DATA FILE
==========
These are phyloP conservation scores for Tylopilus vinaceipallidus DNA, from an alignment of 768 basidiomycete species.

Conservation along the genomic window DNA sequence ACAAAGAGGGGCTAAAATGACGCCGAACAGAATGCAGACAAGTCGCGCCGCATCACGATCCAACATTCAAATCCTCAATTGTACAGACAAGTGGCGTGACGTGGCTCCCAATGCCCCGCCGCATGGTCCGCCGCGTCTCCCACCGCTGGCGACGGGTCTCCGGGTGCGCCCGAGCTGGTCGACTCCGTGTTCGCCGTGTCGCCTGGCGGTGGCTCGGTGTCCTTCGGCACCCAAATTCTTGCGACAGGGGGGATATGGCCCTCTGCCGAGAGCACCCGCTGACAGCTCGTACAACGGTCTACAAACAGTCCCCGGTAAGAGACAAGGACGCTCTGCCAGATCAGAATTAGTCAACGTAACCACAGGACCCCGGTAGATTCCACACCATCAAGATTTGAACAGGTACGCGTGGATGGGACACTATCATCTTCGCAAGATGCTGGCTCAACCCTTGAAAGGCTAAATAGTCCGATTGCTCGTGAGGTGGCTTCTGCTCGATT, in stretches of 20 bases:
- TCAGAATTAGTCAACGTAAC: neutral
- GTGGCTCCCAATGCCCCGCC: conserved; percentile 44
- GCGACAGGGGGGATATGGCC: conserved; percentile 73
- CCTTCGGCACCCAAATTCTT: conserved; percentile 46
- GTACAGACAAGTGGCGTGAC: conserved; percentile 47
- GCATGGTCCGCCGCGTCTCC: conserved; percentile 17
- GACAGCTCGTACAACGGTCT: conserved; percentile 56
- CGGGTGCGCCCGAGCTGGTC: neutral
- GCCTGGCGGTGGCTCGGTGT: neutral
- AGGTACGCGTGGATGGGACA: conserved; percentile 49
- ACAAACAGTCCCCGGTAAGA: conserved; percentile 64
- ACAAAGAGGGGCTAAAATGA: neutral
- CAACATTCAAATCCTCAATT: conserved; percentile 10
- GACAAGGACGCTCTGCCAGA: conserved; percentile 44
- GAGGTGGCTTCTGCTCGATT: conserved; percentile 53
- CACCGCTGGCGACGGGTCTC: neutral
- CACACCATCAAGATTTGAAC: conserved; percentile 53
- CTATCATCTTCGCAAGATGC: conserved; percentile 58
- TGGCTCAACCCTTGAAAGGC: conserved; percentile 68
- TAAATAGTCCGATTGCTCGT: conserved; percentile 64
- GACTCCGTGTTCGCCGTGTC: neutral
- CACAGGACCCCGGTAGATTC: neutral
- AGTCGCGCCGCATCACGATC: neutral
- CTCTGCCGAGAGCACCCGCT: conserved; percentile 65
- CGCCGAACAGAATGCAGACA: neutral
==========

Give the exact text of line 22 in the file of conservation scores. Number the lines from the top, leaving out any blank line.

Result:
- TAAATAGTCCGATTGCTCGT: conserved; percentile 64